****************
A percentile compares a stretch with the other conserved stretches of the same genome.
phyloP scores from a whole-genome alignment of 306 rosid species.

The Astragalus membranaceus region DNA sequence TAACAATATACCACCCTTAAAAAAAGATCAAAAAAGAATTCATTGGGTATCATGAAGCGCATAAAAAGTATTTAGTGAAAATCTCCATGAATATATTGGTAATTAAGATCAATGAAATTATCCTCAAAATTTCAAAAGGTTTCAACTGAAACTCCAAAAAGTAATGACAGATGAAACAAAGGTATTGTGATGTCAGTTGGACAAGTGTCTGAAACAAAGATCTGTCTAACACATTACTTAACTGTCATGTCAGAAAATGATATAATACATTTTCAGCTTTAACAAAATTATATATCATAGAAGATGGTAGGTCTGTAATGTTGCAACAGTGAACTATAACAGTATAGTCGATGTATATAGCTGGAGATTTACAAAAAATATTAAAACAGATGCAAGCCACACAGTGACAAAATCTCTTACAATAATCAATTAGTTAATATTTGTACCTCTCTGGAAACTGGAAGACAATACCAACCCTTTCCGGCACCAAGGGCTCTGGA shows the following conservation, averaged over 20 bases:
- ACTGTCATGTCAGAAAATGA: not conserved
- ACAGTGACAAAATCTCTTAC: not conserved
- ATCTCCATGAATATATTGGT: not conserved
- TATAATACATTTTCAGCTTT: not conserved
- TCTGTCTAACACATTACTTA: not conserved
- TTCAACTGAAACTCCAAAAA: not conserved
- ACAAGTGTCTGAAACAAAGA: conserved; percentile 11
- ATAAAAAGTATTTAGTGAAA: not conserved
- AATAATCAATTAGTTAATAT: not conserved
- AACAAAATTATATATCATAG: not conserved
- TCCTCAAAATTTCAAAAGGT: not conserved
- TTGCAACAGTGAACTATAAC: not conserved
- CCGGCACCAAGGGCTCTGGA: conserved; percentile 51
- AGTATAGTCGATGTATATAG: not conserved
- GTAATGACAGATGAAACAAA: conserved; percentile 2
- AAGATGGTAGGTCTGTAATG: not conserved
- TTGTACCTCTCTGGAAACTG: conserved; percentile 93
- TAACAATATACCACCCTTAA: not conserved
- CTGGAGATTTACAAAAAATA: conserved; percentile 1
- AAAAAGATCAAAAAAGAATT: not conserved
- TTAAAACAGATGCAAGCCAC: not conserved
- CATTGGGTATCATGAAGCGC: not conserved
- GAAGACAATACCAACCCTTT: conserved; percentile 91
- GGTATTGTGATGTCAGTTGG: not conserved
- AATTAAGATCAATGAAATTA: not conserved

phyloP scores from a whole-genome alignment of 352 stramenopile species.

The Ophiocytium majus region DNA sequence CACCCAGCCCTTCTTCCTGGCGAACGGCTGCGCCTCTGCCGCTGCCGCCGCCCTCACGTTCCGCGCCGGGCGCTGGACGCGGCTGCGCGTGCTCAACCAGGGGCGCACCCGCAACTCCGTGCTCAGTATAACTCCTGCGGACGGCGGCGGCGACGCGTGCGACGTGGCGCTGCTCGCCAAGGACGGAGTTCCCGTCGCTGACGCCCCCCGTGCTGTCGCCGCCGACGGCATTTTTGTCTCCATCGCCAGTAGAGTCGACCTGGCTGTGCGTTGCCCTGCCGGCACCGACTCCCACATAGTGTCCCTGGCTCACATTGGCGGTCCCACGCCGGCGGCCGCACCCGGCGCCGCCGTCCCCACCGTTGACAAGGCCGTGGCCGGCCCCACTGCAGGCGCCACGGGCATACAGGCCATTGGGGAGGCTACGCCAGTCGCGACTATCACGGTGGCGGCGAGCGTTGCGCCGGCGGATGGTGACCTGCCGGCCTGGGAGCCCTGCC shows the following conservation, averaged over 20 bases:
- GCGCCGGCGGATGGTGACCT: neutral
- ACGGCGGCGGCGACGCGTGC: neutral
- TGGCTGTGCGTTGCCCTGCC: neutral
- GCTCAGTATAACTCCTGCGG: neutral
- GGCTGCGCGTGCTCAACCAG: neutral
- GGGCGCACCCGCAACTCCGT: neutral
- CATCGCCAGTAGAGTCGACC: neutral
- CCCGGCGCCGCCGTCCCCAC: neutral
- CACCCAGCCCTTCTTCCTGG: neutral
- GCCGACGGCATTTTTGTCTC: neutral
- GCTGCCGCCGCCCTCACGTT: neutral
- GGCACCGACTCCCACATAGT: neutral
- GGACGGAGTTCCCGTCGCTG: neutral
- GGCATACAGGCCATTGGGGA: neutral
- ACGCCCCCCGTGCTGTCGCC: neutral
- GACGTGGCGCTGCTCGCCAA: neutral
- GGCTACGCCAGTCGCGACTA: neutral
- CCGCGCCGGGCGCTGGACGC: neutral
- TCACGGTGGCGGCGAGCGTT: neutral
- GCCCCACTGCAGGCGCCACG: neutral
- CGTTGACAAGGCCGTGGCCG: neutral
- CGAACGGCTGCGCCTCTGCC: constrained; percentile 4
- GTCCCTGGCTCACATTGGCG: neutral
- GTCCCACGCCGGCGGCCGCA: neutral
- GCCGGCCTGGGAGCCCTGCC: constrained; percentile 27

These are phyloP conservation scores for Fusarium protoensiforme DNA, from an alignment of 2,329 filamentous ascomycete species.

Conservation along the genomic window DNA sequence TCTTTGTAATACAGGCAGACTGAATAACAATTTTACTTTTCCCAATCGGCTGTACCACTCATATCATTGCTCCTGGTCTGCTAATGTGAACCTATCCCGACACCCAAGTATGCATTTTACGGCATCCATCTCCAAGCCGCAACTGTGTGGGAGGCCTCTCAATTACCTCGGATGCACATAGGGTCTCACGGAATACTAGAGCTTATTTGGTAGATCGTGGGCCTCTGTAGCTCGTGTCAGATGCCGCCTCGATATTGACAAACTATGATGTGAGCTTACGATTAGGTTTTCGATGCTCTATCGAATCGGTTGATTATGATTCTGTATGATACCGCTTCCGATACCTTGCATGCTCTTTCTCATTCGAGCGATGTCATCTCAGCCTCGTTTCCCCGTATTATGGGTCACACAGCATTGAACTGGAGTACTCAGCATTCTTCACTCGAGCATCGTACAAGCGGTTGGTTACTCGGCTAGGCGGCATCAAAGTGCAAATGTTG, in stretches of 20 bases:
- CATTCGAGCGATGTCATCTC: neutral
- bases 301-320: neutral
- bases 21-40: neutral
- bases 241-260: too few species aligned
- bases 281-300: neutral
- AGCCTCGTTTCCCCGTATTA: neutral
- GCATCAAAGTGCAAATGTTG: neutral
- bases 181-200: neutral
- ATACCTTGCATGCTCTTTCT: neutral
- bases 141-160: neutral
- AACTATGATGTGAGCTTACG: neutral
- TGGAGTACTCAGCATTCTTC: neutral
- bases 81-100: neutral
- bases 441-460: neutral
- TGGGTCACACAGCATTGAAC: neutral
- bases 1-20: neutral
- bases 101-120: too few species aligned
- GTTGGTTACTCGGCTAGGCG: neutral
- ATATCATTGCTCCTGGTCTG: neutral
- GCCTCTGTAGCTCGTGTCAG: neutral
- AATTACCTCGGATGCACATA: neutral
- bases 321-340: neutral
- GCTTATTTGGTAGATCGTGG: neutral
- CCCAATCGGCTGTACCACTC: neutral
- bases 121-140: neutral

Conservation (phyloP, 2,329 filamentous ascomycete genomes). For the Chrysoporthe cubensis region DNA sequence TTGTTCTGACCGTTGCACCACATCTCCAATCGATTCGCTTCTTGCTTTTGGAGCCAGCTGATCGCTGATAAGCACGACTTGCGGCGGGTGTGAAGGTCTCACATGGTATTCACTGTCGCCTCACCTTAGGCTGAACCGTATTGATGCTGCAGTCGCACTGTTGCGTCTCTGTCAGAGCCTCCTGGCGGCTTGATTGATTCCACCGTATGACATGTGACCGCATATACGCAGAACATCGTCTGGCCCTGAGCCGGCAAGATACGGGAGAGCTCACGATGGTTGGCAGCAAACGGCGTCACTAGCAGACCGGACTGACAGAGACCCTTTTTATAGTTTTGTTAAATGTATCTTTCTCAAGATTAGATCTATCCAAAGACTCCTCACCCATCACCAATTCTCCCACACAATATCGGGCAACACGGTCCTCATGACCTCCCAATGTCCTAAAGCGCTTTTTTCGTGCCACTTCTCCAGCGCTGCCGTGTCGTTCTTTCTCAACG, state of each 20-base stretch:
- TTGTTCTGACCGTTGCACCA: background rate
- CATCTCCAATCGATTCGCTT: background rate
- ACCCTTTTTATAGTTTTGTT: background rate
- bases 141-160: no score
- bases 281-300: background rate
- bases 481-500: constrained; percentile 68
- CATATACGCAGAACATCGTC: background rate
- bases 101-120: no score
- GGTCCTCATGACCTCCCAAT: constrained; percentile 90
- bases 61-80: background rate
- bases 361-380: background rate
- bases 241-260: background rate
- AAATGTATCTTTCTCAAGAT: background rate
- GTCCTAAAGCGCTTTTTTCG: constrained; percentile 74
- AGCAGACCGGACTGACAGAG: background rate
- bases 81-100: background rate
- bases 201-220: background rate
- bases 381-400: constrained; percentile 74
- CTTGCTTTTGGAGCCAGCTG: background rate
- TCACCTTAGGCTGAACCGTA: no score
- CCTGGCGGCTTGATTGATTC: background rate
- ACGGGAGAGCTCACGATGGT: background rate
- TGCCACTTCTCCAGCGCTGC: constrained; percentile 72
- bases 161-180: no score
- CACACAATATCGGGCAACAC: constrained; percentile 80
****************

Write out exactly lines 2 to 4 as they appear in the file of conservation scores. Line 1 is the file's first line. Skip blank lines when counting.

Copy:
phyloP scores from a whole-genome alignment of 306 rosid species.

The Astragalus membranaceus region DNA sequence TAACAATATACCACCCTTAAAAAAAGATCAAAAAAGAATTCATTGGGTATCATGAAGCGCATAAAAAGTATTTAGTGAAAATCTCCATGAATATATTGGTAATTAAGATCAATGAAATTATCCTCAAAATTTCAAAAGGTTTCAACTGAAACTCCAAAAAGTAATGACAGATGAAACAAAGGTATTGTGATGTCAGTTGGACAAGTGTCTGAAACAAAGATCTGTCTAACACATTACTTAACTGTCATGTCAGAAAATGATATAATACATTTTCAGCTTTAACAAAATTATATATCATAGAAGATGGTAGGTCTGTAATGTTGCAACAGTGAACTATAACAGTATAGTCGATGTATATAGCTGGAGATTTACAAAAAATATTAAAACAGATGCAAGCCACACAGTGACAAAATCTCTTACAATAATCAATTAGTTAATATTTGTACCTCTCTGGAAACTGGAAGACAATACCAACCCTTTCCGGCACCAAGGGCTCTGGA shows the following conservation, averaged over 20 bases:
- ACTGTCATGTCAGAAAATGA: not conserved